We're all familiar with the concept of interpretation. We can all look at the same event, the same real event, and based on the sum total of our experiences and knowledge, view it through our own particular lens.
The really good artists are the ones who get us to see their perspective and realize things we missed. That's art, and it doesn't matter if the artist is five or Edward Hopper. What makes Hopper Hopper is his art affect us on an emotional level enough that someone wants to buy it.
But there's a larger point I'm missing, and that is for the culture at large. As JohnR in comments put it:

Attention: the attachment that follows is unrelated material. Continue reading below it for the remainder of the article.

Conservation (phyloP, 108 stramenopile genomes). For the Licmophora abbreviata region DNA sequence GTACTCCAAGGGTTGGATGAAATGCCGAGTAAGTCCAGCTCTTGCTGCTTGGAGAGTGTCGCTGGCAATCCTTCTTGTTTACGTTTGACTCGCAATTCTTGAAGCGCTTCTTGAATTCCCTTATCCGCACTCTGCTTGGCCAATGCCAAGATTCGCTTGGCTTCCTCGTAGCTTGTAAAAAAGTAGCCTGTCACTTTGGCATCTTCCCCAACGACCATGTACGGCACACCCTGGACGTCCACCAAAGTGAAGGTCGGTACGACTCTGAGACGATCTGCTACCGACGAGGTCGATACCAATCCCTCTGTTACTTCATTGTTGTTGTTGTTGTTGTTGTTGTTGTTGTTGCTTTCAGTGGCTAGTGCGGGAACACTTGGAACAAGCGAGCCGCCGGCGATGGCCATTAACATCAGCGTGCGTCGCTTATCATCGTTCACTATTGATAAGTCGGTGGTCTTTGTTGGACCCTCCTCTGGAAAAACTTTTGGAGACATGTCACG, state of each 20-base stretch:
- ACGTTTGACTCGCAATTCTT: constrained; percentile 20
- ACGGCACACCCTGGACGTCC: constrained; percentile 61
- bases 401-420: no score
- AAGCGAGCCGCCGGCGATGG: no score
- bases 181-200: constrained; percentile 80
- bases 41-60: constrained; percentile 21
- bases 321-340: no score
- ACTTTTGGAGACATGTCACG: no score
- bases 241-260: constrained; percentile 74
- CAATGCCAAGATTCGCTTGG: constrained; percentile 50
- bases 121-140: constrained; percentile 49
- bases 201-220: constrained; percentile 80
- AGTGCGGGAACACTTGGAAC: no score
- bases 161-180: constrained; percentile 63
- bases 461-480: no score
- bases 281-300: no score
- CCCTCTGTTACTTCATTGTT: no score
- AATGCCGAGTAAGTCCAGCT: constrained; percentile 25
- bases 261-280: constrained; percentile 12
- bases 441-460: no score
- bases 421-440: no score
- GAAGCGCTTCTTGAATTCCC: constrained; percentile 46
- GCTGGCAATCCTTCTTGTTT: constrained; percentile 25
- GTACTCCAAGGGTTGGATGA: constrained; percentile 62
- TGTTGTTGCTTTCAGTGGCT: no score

I've used a simple definition of "art" for most of my life, reinforced by a recent visit to our local MoA with the wife: Art is anything that someone thinks is art. Do something; think it's art? Then it's art. It helps if you can convince somebody else that it's art, which can be surprisingly easy, but that's optional.
It occurs to me that art is a communication, as I pointed out above, but like all communications, it is subject to individual accents and understandings. A rock is a communication to someone, somewhere.
And I mean before it's even thrown at your head. It provides information, for one thing: there are likely other rocks nearby, which could mean there's a large rock either under the ground or up on a hillside.